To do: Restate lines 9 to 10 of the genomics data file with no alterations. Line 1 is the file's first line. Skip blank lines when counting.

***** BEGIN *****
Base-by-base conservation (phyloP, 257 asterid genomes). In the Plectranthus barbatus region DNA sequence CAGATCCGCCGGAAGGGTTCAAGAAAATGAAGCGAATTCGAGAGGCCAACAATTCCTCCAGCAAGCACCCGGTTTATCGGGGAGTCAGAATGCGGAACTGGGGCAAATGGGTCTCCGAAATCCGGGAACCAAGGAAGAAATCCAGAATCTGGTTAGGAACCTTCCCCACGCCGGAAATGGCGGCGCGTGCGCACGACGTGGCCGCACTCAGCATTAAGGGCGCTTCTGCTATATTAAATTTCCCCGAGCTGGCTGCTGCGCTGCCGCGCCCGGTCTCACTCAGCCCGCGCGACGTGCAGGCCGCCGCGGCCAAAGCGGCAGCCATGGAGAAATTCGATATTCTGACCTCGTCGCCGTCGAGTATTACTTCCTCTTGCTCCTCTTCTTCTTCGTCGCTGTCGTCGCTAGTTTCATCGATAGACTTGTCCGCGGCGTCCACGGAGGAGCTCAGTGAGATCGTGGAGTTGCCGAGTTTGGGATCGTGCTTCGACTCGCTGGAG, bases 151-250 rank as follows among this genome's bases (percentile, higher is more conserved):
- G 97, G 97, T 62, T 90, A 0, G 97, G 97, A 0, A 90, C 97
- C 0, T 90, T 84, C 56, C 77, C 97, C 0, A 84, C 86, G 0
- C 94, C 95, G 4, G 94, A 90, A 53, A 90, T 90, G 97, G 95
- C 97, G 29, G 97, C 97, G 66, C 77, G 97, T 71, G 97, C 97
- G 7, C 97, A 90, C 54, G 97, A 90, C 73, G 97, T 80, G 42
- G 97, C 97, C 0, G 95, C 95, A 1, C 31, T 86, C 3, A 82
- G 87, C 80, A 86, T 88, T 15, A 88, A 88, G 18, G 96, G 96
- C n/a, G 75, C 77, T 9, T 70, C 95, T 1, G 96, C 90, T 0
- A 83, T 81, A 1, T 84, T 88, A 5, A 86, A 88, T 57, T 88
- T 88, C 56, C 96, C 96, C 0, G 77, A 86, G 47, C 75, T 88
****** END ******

- C n/a, G 75, C 77, T 9, T 70, C 95, T 1, G 96, C 90, T 0
- A 83, T 81, A 1, T 84, T 88, A 5, A 86, A 88, T 57, T 88